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When their firm’s California operation split off in 2004, the leaders of Milberg Weiss, one of the premier class action law firms in the country, had a choice: Break up their partnership and form a new firm, or continue as the same entity. Dissolving would have triggered massive capital payouts to former partners but almost certainly would have saved the new firm from liability for wrongdoing committed prior to the breakup. The firm and its top partners, at the time, had been under criminal investigation by the federal government for five years. But the probe seemed to be focused on departing California partner William Lerach, and dissolving was expensive. So the New York firm’s executive committee, under lead partner Melvyn Weiss, decided to keep the partnership intact, banking that it would be out of the investigation’s shadow once the split was complete. They made the wrong choice, and not for the last time. Three years later, the California spinoff is bringing new cases while collecting millions in fees from past settlements; Milberg Weiss, meanwhile, is slouching through a prolonged decline. Weiss and the firm stand indicted, with two former name partners having cut deals to testify against them. Lerach, on the other hand, made a deal that gives him a year or two in prison but kills any investigation of his former California partners. In interviews over the past couple of months, more than two dozen people intimately familiar with the criminal probe described Milberg Weiss leaders who have been by turns indecisive, myopic, stubborn, and simply unlucky in making big-picture business and legal decisions. Most of those people spoke on condition of anonymity because of the ongoing criminal case. They say that, more than anything else, the firms’ contrasting situations stem from differences between Lerach’s and Weiss’ personalities and leadership styles. “We were never afraid to confront the investigation and to prepare for it,” says Paul Geller, a name partner with Coughlin Stoia Geller Rudman & Robbins, which joined with Lerach just after the Milberg Weiss split. “I would contrast that, with all due respect, to the Milberg Weiss model.” While he never worked for the New York firm, he says, “It’s the general sense that, rather than face the situation head-on and discuss a plan for it, they took more of a head-in-the-sand approach.” Former partners say decisions Milberg Weiss has made since the 1990s have led to its decline. First, they say, Weiss and his New York partners failed prior to the split to broaden their client base. Second, the firm wasn’t protected from liability at the time of the split. And lastly — and most baffling to those who know Weiss as a successful legal strategist — the firm allegedly continued to negotiate payments to a former client for years after Milberg leaders learned that prosecutors were probing such deals. In short, says a former partner of the pre-split firm, “Mel made one miscalculation after another.” In an e-mail, a firm publicist declined to address a list of specific questions about the firm but sent a written statement from Weiss saying he’s proud of his accomplishments. “The firm has established important protections for consumers, shareholders, and citizens of this great country,” he wrote. “I look forward to clearing my name and returning to a practice to which I have devoted my professional life, one that has given access to the courts to millions of Americans who would not otherwise have been able to achieve justice.” KNOW WHEN TO FOLD �EM The Milberg Weiss investigation began in 1999, when a Beverly Hills ophthalmologist convicted of insurance fraud cut a deal for a lighter sentence by telling federal prosecutors he could finger Lerach in a kickback scheme. That touched off an eight-year investigation into payments by the firm to leading clients in securities class actions. The investigation seemingly foundered until late 2005. Over the past two years, a flurry of indictments against the firm, former clients, Milberg Weiss partners, and lawyers who served as intermediaries between the two have generated a series of guilty pleas. Most significantly, former name partners David Bershad and Steven Schulman have entered pleas in which they agreed to cooperate against the firm. Lerach, the probe’s initial target, isn’t cooperating, though he’s agreed to serve a year or two in prison and pay an $8 million fine. Weiss, on the other hand, continues to fight the charges, as does his firm. But their ability to mount a successful defense is severely hampered by Bershad’s and Schulman’s cooperation. The “statement of facts” made by Bershad as part of his deal says that the firm continued to channel improper payments to lead plaintiffs until 2005, and that Weiss himself agreed to meet with lead plaintiff Howard Vogel, whose attorney was later sent a $1.1 million payment, even though the partners knew the feds were investigating. And lawyers familiar with the case say that because Weiss, 72, is the one partner remaining in a case where the other targets have pleaded guilty, he’s almost certain to face a harsher prison sentence than Lerach, Bershad, or Schulman — probably more than two years even if he enters a guilty plea, and more than twice that if he’s convicted at trial, they say. Lerach evaded a similar fate by striking a plea deal and leaving his firm — now Coughlin Stoia — with arrangements that assure him millions of dollars in continuing income for years. Milberg Weiss, though, is hamstrung by the fact that Weiss has decided not to leave — and the firm’s executive committee hasn’t forced him out. With the indicted partner still at the firm, it’s increasingly hard to retain public pension funds as clients, say lawyers at the firm. More importantly, the firm can’t negotiate a way out of its own indictment — people familiar with negotiations say that would require the firm to admit that Weiss took part in a conspiracy. In analyzing the situation, people involved in the case point to legacy and pragmatism: Weiss, they say, doesn’t want to be disgraced, whereas Lerach is impervious to such concerns. Weiss has long tried to cultivate a reputation as a lion of the New York Bar, but Lerach years ago resigned himself to being vilified in the press. With Weiss, a former partner says, “the relative skin is much thinner.” Also, Weiss has never made succession plans for his firm, say former partners there. They say he continues to view himself as its leader. A guilty plea, one of those lawyers says, “doesn’t comport with his self-image.” For example, lawyers say, Weiss speaks often about his work on behalf of Holocaust survivors seeking recompense for their suffering, and he sees himself as what another former partner calls “the grandfather of the securities plaintiff bar” and even as a “white-shoe” lawyer. Were Weiss to leave the firm, say lawyers with direct knowledge of plea talks, his firm could settle its criminal case for a relatively affordable $50 million. But even departing to save his firm, the lawyers say, would be too much of an admission for Weiss.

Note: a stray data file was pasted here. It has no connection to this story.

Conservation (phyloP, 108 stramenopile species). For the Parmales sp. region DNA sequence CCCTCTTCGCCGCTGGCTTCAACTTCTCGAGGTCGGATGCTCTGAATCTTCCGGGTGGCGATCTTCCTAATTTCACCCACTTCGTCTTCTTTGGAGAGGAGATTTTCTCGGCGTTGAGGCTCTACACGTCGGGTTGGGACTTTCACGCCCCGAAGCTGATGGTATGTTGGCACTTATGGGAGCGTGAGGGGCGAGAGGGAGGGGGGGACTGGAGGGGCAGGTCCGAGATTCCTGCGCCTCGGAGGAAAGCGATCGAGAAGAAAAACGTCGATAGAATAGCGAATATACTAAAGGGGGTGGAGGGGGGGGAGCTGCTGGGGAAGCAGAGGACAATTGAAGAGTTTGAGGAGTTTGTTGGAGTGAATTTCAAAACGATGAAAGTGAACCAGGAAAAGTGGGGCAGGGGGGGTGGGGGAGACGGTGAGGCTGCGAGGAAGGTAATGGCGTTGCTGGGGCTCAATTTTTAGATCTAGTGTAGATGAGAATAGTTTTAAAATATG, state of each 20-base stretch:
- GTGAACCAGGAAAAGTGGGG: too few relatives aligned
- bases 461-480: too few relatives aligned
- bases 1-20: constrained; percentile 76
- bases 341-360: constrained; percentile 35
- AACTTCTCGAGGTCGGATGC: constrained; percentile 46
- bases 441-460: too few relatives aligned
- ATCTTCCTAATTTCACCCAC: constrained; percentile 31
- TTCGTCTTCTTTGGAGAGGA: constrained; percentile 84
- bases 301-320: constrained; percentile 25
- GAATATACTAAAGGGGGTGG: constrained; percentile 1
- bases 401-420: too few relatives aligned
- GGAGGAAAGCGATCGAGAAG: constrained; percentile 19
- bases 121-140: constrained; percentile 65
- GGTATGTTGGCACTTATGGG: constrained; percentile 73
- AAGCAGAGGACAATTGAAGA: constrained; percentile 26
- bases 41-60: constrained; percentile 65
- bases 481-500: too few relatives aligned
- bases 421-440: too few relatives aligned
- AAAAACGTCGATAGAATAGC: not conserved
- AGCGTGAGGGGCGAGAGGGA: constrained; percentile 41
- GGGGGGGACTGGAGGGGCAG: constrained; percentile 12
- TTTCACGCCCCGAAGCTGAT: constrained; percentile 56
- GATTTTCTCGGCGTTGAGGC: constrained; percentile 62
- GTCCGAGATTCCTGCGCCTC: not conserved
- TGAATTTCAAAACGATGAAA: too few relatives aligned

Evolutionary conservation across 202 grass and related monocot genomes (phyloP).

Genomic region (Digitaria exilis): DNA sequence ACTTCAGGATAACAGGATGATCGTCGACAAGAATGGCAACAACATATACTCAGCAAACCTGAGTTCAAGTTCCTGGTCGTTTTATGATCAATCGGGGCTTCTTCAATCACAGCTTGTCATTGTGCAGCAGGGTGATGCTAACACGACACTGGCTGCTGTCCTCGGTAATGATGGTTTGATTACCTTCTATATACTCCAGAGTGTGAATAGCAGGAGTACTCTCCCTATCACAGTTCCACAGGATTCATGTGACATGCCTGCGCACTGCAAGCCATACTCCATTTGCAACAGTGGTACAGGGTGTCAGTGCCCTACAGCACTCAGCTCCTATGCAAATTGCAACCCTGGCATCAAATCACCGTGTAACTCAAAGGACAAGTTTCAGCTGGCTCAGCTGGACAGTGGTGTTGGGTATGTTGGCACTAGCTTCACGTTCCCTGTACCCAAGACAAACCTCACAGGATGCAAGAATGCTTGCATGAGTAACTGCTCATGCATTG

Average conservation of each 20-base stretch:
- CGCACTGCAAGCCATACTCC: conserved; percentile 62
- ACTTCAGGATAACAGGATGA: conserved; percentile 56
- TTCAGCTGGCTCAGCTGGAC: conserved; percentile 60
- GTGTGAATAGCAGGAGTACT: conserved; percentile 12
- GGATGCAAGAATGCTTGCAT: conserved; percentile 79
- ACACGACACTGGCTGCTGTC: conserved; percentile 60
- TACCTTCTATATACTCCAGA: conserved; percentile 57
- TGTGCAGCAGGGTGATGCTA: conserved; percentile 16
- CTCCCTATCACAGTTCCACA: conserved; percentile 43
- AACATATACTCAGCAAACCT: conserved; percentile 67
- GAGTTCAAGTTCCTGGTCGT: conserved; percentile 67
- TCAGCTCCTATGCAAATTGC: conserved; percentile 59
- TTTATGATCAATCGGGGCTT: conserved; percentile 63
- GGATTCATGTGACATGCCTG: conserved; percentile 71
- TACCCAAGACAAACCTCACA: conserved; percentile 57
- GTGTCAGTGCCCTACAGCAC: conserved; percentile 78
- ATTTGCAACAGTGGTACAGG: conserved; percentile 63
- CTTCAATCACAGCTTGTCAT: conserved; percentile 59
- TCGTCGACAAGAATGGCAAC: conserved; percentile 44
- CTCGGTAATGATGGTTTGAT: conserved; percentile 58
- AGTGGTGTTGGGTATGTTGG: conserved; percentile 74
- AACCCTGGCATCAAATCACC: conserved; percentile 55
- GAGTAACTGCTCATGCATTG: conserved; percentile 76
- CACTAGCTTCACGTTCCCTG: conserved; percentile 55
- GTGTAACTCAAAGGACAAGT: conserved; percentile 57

Justin Scheck is a reporter with The Recorder , an ALM publication.